A Good Place to Hide (Hardcover)
How One French Community Saved Thousands of Lives in World War II
Pegasus Books, 9781605986920, 352pp.
Publication Date: April 15, 2015
The untold story of an isolated French community that banded together to offer sanctuary and shelter to over 3,500 Jews in the throes of World War II
Nobody asked questions, nobody demanded money. Villagers lied, covered up, procrastinated and concealed, but most importantly they welcomed.
This is the story of an isolated community in the upper reaches of the Loire Valley that conspired to save the lives of 3,500 Jews under the noses of the Germans and the soldiers of Vichy France. It is the story of a pacifist Protestant pastor who broke laws and defied orders to protect the lives of total strangers. It is the story of an eighteen-year-old Jewish boy from Nice who forged 5,000 sets of false identity papers to save other Jews and French Resistance fighters from the Nazi concentration camps. And it is the story of a community of good men and women who offered sanctuary, kindness, solidarity and hospitality to people in desperate need, knowing full well the consequences to themselves.
Powerful and richly told, A Good Place to Hide speaks to the goodness and courage of ordinary people in extraordinary circumstances.
About the Author
Praise For A Good Place to Hide: How One French Community Saved Thousands of Lives in World War II…
Peter Grose tells this story well. It reads like a thriller, but it is a well-researched book ... an excellent addition to history collections in all libraries.
Peter Grose’s tale of the astounding ‘rescue village ‘ of Le Chambon is not what you think it would be: no sentimental yarn of deliverance of all those the Nazi regime had in their sights, but a tale of practically delivered salvage of the hunted. It is a story resonant in our days, the age of refugees, and a grand narrative in its own right, all told with absorbing narrative skill. A book to cherish and recommend!
— Thomas Keneally, Booker Prize-winning author of Schindler's List
Inspiring. In chronicling the daring activity that went on for years, Grose keeps readers on edge with a heartwarming story of ordinary heroes who just did what was required.
Grose tells the inspiring story of courageous villagers, determined church leaders, and persecuted refugees in a journalistic style that many readers will enjoy. The bravery and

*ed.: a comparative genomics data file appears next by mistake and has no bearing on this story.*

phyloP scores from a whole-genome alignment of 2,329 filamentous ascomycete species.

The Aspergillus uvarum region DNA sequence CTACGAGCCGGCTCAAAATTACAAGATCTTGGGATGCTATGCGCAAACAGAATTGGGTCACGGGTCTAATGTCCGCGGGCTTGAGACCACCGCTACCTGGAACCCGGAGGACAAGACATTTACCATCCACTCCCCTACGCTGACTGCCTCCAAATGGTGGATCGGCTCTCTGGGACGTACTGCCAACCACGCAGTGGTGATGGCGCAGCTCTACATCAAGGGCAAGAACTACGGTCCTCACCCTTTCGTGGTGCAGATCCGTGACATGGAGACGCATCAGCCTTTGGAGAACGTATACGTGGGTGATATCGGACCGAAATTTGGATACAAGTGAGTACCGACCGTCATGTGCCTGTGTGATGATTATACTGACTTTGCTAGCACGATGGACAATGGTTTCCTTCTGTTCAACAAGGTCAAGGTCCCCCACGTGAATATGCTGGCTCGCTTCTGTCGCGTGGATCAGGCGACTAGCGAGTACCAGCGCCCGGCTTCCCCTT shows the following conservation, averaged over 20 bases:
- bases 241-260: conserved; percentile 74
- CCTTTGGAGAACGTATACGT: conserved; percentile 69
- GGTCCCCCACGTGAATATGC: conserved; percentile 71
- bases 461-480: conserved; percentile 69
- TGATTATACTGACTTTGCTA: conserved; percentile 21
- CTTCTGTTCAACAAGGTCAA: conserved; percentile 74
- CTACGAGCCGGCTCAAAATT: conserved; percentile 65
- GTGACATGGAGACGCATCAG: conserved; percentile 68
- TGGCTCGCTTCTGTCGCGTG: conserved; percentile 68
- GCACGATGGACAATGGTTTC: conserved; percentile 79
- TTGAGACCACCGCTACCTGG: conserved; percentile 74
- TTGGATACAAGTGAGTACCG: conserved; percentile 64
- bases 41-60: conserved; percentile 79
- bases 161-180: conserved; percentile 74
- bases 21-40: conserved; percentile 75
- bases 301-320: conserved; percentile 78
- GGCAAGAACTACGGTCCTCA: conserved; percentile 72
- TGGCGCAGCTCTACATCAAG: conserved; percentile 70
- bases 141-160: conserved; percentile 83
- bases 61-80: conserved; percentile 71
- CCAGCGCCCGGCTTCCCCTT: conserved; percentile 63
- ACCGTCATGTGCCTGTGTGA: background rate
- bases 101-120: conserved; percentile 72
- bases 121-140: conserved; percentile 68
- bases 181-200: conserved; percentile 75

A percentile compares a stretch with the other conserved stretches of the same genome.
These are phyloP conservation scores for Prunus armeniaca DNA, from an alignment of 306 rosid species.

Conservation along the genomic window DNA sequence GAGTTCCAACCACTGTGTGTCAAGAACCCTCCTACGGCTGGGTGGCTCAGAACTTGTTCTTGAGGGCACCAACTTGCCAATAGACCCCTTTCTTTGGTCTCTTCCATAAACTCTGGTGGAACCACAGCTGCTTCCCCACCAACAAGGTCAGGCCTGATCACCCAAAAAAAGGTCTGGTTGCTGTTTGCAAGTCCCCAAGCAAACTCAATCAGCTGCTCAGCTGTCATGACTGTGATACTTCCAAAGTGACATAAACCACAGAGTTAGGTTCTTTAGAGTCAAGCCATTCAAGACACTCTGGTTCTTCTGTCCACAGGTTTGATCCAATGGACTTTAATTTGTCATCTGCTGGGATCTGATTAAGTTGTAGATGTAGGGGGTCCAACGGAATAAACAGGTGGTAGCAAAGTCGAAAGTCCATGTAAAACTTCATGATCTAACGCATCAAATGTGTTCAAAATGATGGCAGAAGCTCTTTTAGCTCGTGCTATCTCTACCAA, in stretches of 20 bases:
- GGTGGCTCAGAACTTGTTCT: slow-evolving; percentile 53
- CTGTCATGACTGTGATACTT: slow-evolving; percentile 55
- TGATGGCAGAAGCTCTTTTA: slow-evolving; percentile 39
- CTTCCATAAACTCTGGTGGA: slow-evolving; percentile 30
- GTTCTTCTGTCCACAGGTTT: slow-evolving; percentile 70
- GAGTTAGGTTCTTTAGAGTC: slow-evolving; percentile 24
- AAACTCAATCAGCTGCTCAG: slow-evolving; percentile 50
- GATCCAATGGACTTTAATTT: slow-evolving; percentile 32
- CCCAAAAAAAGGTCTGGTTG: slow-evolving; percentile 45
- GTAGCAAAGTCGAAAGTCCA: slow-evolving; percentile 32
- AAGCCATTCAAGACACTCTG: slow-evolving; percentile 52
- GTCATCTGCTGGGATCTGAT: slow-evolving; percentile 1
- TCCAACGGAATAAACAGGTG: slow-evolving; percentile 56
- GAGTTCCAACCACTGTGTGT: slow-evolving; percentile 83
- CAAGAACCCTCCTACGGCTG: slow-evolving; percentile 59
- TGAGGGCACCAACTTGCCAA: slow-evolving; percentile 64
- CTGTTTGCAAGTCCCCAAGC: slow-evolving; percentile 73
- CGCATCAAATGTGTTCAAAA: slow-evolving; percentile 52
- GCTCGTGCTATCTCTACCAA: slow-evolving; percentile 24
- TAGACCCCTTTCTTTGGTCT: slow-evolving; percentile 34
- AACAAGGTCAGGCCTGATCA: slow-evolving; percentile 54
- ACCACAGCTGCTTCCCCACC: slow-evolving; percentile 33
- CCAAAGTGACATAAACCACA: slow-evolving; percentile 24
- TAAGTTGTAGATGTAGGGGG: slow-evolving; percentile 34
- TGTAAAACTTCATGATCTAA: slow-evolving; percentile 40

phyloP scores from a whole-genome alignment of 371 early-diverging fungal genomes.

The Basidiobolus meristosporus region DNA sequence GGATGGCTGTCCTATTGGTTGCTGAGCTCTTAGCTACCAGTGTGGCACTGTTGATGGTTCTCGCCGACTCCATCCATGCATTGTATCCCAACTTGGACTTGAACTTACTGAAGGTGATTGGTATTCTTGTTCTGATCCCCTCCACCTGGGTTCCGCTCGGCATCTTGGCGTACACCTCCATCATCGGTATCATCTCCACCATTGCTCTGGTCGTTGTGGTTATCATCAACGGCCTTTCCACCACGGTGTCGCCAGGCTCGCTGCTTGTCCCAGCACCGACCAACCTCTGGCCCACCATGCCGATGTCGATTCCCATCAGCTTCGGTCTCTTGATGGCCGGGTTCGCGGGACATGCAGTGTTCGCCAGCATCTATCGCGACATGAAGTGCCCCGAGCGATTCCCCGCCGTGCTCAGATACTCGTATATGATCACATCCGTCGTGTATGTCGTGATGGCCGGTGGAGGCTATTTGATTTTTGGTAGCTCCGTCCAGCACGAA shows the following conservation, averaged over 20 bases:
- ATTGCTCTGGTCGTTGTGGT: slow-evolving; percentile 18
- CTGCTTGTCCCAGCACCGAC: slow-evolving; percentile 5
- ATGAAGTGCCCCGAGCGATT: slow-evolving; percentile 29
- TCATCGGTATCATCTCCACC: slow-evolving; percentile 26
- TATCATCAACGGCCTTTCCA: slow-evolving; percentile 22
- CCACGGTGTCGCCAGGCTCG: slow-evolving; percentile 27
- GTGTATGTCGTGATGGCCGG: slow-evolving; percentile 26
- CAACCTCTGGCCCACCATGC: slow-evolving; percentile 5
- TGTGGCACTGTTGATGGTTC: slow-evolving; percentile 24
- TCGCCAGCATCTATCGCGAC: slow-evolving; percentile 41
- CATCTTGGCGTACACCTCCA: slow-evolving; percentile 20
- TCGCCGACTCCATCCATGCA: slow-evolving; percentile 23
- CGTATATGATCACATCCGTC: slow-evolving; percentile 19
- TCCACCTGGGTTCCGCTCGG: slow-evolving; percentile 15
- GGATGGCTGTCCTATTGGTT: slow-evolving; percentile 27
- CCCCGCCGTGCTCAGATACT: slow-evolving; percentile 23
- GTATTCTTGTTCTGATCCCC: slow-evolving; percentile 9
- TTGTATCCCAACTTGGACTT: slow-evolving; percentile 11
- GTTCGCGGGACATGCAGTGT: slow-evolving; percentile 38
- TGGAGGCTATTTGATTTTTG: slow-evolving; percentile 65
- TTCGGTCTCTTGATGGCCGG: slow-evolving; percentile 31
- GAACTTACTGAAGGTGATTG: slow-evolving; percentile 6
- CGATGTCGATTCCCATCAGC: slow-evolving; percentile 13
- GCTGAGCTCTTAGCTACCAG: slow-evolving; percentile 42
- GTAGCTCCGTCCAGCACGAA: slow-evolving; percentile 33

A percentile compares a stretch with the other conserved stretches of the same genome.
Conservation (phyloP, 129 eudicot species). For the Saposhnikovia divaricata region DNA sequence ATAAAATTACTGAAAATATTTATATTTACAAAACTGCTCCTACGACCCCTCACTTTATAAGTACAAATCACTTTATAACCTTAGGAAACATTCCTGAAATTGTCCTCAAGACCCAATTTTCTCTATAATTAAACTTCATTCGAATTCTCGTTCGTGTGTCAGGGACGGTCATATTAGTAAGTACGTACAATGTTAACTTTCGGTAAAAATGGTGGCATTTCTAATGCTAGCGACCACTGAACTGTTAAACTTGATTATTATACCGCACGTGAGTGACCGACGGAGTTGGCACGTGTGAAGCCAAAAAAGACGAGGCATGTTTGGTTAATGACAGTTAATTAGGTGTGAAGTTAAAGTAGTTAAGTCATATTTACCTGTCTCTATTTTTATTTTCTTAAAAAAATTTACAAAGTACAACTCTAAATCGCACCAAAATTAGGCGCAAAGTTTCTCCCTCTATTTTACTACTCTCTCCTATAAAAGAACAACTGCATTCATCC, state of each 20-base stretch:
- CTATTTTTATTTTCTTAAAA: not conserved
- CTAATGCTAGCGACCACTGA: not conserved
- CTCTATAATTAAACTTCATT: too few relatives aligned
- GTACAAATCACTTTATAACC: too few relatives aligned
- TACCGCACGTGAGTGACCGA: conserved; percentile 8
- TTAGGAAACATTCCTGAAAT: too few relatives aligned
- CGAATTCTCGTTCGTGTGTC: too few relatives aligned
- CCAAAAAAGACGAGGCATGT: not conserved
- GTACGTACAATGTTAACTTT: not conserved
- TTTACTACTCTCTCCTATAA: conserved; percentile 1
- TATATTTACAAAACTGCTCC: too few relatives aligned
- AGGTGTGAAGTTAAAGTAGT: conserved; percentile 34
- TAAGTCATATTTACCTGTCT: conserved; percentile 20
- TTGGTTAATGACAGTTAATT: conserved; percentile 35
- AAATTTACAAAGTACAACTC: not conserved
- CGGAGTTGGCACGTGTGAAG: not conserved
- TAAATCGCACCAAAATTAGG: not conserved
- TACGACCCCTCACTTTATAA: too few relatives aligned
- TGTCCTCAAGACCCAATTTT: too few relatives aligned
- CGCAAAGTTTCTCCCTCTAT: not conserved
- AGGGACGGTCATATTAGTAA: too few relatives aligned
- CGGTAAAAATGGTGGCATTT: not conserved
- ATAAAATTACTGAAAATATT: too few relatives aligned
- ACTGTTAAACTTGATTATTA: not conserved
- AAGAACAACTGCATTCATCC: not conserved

scale of the housing operations were remarkable. Recommended for general audiences with an interest in World War II history and narrative.
Combines solid historical research with the tension of a spy novel. In the vein of Schindler's List, A Good Place to Hide is an inspiring account of the extraordinary courage of ordinary people.
Incredibly moving... Ordinary people doing extraordinary things in the most extraordinary circumstances. A book full of love for the region. Grose underlines underlines the role played by the brilliant forger, Oscar Rosowsky. A reminder of the best that humans are capable of, but also an inspiration.
Grose has written an ambitious book that covers, among other things, the history of French Protestantism and the policy of the Vichy government, It is, however, the individual stories that stand out ... Above all, this book depicts the mosaic of little tragedies behind the collective tragedy of death and deportation.
— Evening Standard
There are numerous stories of individuals in occupied France sheltering Jews, but what makes this story different is that it tells the tale of a whole community taking collective action ... Peter Grose, in restrained prose that accentuates the sheer drama of the situation, delivers a salutary and resonant tale of a community rising to its best.
Well written in a pleasant style and easy to read ... A fascinating and inspiring story.
A fine book and a captivating and heartening story.
Peter Grose's book stands out as a complete story about life on the Plateau during World War II. Peter uses only facts to tell us a true story. He is one of those rare raconteurs who can write a history book that reads like a novel.
— Nelly Trocmé, Le Chambon eyewitness and daughter of André and Magda Trocmé